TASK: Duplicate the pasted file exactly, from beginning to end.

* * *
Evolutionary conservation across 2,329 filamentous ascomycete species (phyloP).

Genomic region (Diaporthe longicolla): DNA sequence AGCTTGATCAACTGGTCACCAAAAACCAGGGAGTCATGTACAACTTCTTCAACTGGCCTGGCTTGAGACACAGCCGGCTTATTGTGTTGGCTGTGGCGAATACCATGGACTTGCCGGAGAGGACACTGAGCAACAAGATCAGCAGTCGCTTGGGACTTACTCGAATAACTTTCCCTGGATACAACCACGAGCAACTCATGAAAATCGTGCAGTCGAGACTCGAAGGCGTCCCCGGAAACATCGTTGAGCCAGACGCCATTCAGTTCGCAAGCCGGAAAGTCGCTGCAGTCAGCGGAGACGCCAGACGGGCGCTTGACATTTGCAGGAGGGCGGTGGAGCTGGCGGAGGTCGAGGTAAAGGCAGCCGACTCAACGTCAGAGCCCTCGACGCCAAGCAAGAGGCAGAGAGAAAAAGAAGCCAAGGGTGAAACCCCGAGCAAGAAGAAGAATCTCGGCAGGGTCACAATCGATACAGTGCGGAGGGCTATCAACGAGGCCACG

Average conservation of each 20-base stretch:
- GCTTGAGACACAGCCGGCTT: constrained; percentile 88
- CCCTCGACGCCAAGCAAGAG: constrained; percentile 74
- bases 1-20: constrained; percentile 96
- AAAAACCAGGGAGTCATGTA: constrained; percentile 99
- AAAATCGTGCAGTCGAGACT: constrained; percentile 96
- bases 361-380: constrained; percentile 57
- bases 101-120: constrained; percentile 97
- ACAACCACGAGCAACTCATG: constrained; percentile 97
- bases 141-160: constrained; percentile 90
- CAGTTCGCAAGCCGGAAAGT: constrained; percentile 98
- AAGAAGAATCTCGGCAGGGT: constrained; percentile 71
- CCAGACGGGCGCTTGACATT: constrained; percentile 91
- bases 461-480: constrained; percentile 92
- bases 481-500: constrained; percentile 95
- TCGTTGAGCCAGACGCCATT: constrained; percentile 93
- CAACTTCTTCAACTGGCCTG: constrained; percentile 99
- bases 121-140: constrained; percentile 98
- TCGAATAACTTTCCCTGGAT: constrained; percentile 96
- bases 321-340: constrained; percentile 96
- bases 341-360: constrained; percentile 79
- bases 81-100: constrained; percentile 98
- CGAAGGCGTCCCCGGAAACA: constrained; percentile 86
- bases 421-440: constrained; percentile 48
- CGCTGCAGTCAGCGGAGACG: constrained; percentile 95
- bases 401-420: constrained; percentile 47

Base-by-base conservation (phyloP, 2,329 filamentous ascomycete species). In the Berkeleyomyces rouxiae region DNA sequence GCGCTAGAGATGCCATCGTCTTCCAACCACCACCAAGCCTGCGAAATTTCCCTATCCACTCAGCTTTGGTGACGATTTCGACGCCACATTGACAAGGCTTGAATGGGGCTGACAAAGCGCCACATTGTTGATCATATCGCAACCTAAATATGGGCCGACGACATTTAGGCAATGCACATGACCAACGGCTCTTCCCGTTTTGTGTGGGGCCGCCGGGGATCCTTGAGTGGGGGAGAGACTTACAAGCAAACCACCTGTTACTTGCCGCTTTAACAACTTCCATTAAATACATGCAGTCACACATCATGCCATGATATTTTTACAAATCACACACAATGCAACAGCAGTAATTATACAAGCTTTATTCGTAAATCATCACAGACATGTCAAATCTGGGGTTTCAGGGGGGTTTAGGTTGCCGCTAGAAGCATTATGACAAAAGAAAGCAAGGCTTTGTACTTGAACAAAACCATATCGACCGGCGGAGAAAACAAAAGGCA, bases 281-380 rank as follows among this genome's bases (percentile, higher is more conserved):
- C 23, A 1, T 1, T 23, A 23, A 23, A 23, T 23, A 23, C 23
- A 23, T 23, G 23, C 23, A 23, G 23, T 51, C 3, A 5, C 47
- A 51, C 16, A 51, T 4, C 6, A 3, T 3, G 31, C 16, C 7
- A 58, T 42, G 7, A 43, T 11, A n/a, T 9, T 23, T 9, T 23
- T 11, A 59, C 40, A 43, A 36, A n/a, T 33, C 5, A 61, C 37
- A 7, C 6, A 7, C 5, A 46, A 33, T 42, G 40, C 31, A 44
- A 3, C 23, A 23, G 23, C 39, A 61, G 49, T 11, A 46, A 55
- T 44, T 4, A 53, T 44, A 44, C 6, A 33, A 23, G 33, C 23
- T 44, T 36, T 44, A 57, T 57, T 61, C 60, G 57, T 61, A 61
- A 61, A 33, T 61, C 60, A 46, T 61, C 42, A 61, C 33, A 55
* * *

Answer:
Evolutionary conservation across 2,329 filamentous ascomycete species (phyloP).

Genomic region (Diaporthe longicolla): DNA sequence AGCTTGATCAACTGGTCACCAAAAACCAGGGAGTCATGTACAACTTCTTCAACTGGCCTGGCTTGAGACACAGCCGGCTTATTGTGTTGGCTGTGGCGAATACCATGGACTTGCCGGAGAGGACACTGAGCAACAAGATCAGCAGTCGCTTGGGACTTACTCGAATAACTTTCCCTGGATACAACCACGAGCAACTCATGAAAATCGTGCAGTCGAGACTCGAAGGCGTCCCCGGAAACATCGTTGAGCCAGACGCCATTCAGTTCGCAAGCCGGAAAGTCGCTGCAGTCAGCGGAGACGCCAGACGGGCGCTTGACATTTGCAGGAGGGCGGTGGAGCTGGCGGAGGTCGAGGTAAAGGCAGCCGACTCAACGTCAGAGCCCTCGACGCCAAGCAAGAGGCAGAGAGAAAAAGAAGCCAAGGGTGAAACCCCGAGCAAGAAGAAGAATCTCGGCAGGGTCACAATCGATACAGTGCGGAGGGCTATCAACGAGGCCACG

Average conservation of each 20-base stretch:
- GCTTGAGACACAGCCGGCTT: constrained; percentile 88
- CCCTCGACGCCAAGCAAGAG: constrained; percentile 74
- bases 1-20: constrained; percentile 96
- AAAAACCAGGGAGTCATGTA: constrained; percentile 99
- AAAATCGTGCAGTCGAGACT: constrained; percentile 96
- bases 361-380: constrained; percentile 57
- bases 101-120: constrained; percentile 97
- ACAACCACGAGCAACTCATG: constrained; percentile 97
- bases 141-160: constrained; percentile 90
- CAGTTCGCAAGCCGGAAAGT: constrained; percentile 98
- AAGAAGAATCTCGGCAGGGT: constrained; percentile 71
- CCAGACGGGCGCTTGACATT: constrained; percentile 91
- bases 461-480: constrained; percentile 92
- bases 481-500: constrained; percentile 95
- TCGTTGAGCCAGACGCCATT: constrained; percentile 93
- CAACTTCTTCAACTGGCCTG: constrained; percentile 99
- bases 121-140: constrained; percentile 98
- TCGAATAACTTTCCCTGGAT: constrained; percentile 96
- bases 321-340: constrained; percentile 96
- bases 341-360: constrained; percentile 79
- bases 81-100: constrained; percentile 98
- CGAAGGCGTCCCCGGAAACA: constrained; percentile 86
- bases 421-440: constrained; percentile 48
- CGCTGCAGTCAGCGGAGACG: constrained; percentile 95
- bases 401-420: constrained; percentile 47

Base-by-base conservation (phyloP, 2,329 filamentous ascomycete species). In the Berkeleyomyces rouxiae region DNA sequence GCGCTAGAGATGCCATCGTCTTCCAACCACCACCAAGCCTGCGAAATTTCCCTATCCACTCAGCTTTGGTGACGATTTCGACGCCACATTGACAAGGCTTGAATGGGGCTGACAAAGCGCCACATTGTTGATCATATCGCAACCTAAATATGGGCCGACGACATTTAGGCAATGCACATGACCAACGGCTCTTCCCGTTTTGTGTGGGGCCGCCGGGGATCCTTGAGTGGGGGAGAGACTTACAAGCAAACCACCTGTTACTTGCCGCTTTAACAACTTCCATTAAATACATGCAGTCACACATCATGCCATGATATTTTTACAAATCACACACAATGCAACAGCAGTAATTATACAAGCTTTATTCGTAAATCATCACAGACATGTCAAATCTGGGGTTTCAGGGGGGTTTAGGTTGCCGCTAGAAGCATTATGACAAAAGAAAGCAAGGCTTTGTACTTGAACAAAACCATATCGACCGGCGGAGAAAACAAAAGGCA, bases 281-380 rank as follows among this genome's bases (percentile, higher is more conserved):
- C 23, A 1, T 1, T 23, A 23, A 23, A 23, T 23, A 23, C 23
- A 23, T 23, G 23, C 23, A 23, G 23, T 51, C 3, A 5, C 47
- A 51, C 16, A 51, T 4, C 6, A 3, T 3, G 31, C 16, C 7
- A 58, T 42, G 7, A 43, T 11, A n/a, T 9, T 23, T 9, T 23
- T 11, A 59, C 40, A 43, A 36, A n/a, T 33, C 5, A 61, C 37
- A 7, C 6, A 7, C 5, A 46, A 33, T 42, G 40, C 31, A 44
- A 3, C 23, A 23, G 23, C 39, A 61, G 49, T 11, A 46, A 55
- T 44, T 4, A 53, T 44, A 44, C 6, A 33, A 23, G 33, C 23
- T 44, T 36, T 44, A 57, T 57, T 61, C 60, G 57, T 61, A 61
- A 61, A 33, T 61, C 60, A 46, T 61, C 42, A 61, C 33, A 55